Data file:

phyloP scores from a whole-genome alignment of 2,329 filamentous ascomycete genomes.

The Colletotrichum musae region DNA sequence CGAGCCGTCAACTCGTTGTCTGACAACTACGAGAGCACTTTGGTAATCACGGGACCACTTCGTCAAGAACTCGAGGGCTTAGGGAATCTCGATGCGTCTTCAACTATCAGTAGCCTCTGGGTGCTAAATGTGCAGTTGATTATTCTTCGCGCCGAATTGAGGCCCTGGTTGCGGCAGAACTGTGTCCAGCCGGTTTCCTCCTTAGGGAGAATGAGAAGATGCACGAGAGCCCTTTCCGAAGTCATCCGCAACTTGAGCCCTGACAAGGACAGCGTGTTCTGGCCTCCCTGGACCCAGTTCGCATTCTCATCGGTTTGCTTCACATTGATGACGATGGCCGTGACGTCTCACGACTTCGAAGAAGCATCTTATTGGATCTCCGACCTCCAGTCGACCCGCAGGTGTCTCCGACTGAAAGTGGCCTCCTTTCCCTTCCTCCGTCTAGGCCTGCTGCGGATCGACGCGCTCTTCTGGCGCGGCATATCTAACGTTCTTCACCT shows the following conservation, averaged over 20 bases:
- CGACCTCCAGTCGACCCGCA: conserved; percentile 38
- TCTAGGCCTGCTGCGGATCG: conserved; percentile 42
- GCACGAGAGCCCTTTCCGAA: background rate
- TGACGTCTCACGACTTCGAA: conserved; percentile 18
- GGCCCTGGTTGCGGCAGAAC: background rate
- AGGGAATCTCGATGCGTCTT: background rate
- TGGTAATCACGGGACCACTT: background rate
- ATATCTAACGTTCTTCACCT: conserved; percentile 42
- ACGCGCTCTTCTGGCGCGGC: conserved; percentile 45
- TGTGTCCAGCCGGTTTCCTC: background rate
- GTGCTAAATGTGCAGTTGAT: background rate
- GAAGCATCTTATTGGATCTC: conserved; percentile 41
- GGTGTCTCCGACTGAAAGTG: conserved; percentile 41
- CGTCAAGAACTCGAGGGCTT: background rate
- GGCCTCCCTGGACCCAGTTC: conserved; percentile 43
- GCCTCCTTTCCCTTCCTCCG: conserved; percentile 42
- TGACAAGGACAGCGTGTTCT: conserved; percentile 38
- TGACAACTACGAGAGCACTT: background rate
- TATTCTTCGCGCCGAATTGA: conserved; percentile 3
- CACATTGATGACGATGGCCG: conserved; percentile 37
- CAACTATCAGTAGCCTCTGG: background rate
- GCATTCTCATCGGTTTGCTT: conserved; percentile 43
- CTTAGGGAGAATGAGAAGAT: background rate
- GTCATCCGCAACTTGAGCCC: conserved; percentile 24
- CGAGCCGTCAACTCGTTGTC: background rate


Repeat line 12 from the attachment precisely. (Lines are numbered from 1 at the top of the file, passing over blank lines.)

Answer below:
- TGTGTCCAGCCGGTTTCCTC: background rate